June 19, 2013
Van Rompuy tells Britain: leaving EU 'not free'
One of Europe's most powerful officials cautioned Prime Minister David Cameron today that leaving the European Union could cost Britain dear and that the bloc's other leaders do not want to renegotiate Europe's founding treaties.
European Council President Herman Van Rompuy said Britain had a chance to play a leading role in building the European economy now the euro zone had the "artillery" of economic tools to get itself out of the worst crisis in its history.
But Van Rompuy laced his speech in London's financial district with a clear warning to Cameron: Europe will not countenance any attempt by Britain to win an a-la-carte membership, picking and choosing which of the European Union's rules it will follow and which to reject.
"Leaving the club altogether, as a few advocate, is legally possible," he said. "We have an 'exit clause.'
"But it's not a matter of just walking out. It would be legally and politically a most complicated and unpractical affair. Just think of a divorce after 40 years of marriage."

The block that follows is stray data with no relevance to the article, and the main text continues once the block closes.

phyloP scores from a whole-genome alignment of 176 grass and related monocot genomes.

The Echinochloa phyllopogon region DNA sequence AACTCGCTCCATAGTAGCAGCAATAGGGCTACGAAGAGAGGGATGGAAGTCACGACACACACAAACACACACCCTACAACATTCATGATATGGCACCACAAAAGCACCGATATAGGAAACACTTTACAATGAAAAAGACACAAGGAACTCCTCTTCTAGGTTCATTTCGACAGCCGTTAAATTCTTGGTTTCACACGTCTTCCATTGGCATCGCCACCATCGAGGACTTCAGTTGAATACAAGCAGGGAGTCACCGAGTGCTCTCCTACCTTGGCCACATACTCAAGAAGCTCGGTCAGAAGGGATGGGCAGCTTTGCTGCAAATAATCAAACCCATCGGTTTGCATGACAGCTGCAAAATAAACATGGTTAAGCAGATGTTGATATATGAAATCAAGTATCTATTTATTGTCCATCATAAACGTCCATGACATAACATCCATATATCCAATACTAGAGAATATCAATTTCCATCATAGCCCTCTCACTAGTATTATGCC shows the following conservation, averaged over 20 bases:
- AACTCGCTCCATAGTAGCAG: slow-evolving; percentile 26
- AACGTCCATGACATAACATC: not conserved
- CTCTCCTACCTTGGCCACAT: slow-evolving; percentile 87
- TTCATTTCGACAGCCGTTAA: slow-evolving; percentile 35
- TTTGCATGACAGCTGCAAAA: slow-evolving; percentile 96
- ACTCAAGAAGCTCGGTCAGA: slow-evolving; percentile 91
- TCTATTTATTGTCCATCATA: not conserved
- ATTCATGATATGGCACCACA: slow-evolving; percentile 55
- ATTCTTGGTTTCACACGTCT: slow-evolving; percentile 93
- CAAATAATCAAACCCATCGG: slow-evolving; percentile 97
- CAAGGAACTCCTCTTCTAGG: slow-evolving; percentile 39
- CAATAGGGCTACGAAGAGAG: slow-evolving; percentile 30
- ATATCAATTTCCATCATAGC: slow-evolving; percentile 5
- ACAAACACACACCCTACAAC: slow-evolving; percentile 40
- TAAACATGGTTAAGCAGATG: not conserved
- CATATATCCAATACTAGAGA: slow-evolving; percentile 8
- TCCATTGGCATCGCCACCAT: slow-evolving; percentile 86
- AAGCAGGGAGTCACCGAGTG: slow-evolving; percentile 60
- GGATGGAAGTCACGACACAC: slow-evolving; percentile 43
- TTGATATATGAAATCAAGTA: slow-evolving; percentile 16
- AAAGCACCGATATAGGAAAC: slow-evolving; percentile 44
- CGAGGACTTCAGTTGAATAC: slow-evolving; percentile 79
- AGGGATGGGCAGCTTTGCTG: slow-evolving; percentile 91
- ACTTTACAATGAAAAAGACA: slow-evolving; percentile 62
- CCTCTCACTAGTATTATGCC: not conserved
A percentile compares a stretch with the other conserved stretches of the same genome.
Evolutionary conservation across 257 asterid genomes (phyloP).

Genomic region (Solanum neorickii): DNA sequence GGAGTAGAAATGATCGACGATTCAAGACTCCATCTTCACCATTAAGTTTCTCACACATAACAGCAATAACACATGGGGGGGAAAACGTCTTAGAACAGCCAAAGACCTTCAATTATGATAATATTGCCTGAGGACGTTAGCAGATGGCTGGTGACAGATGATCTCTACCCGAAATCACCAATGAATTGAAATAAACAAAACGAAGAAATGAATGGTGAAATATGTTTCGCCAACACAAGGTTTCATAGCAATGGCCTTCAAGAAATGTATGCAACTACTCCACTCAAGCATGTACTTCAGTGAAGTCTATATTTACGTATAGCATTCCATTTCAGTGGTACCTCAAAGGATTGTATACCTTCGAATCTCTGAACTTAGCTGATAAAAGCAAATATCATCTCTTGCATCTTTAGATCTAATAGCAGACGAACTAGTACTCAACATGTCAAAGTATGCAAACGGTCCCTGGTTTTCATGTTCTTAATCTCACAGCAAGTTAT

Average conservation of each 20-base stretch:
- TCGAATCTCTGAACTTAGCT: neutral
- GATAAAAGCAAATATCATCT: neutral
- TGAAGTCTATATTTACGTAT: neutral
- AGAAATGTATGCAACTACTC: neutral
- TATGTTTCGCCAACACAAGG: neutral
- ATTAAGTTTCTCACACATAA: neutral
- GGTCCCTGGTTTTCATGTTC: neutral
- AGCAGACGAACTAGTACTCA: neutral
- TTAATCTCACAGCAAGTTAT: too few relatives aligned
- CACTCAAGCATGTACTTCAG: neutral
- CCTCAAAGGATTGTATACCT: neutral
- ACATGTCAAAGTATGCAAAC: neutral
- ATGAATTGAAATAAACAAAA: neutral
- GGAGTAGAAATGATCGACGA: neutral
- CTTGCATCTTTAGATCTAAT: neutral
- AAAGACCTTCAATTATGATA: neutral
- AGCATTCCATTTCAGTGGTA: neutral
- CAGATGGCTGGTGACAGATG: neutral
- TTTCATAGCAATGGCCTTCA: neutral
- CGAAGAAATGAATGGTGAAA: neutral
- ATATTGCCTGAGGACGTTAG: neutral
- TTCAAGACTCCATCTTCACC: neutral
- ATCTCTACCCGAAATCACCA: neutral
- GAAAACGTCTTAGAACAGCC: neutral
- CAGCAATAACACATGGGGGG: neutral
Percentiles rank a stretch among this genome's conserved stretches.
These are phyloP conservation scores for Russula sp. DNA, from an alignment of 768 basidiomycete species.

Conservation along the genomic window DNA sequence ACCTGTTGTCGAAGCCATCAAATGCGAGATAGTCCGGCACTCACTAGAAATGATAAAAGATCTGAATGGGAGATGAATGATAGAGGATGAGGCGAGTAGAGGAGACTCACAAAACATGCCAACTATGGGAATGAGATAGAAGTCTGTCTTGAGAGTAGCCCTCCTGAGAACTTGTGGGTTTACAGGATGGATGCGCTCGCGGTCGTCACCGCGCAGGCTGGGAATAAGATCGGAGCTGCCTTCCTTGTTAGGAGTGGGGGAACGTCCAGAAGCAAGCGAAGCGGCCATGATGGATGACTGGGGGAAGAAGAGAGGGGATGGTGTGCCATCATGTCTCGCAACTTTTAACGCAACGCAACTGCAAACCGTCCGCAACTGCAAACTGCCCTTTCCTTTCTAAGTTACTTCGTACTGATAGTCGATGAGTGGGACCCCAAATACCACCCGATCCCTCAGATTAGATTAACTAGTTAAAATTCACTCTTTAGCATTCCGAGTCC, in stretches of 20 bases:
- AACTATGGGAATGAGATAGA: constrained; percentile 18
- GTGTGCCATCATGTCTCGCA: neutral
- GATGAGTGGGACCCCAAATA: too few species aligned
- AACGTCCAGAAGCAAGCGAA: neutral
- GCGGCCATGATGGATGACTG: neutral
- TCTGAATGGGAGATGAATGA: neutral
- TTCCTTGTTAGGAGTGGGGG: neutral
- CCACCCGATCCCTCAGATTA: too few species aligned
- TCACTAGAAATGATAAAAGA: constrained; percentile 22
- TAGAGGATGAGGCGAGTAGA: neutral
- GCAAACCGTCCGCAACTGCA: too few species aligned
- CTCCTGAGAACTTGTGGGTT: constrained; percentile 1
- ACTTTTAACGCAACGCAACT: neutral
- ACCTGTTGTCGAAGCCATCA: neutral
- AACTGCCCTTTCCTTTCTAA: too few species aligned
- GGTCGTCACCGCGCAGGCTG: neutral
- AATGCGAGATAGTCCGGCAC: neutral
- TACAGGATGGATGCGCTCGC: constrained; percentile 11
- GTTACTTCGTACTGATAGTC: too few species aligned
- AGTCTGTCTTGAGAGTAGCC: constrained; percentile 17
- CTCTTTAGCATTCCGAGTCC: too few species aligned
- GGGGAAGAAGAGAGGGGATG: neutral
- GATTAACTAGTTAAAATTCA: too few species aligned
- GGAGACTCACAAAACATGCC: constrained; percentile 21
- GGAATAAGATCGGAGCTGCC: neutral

"Leaving is an act of free will and perfectly legitimate but it doesn't come for free," he said in a speech to bankers and politicians at the Guildhall, an 800-year-old institution that is a symbol of British merchant power in the City of London.
Cameron has promised to try to claw back powers from the EU and put any new settlement to voters in an in-out referendum by the end of 2017, heightening fears that Britain could leave the club it joined 40 years ago, in 1973.
"The wish to redefine your country's relationship with the Union has not gone unnoticed," said Van Rompuy, a former premier of EU founding member Belgium. "I cannot speak on behalf of the other presidents and prime ministers, but I presume they neither particularly like it, nor particularly fear it."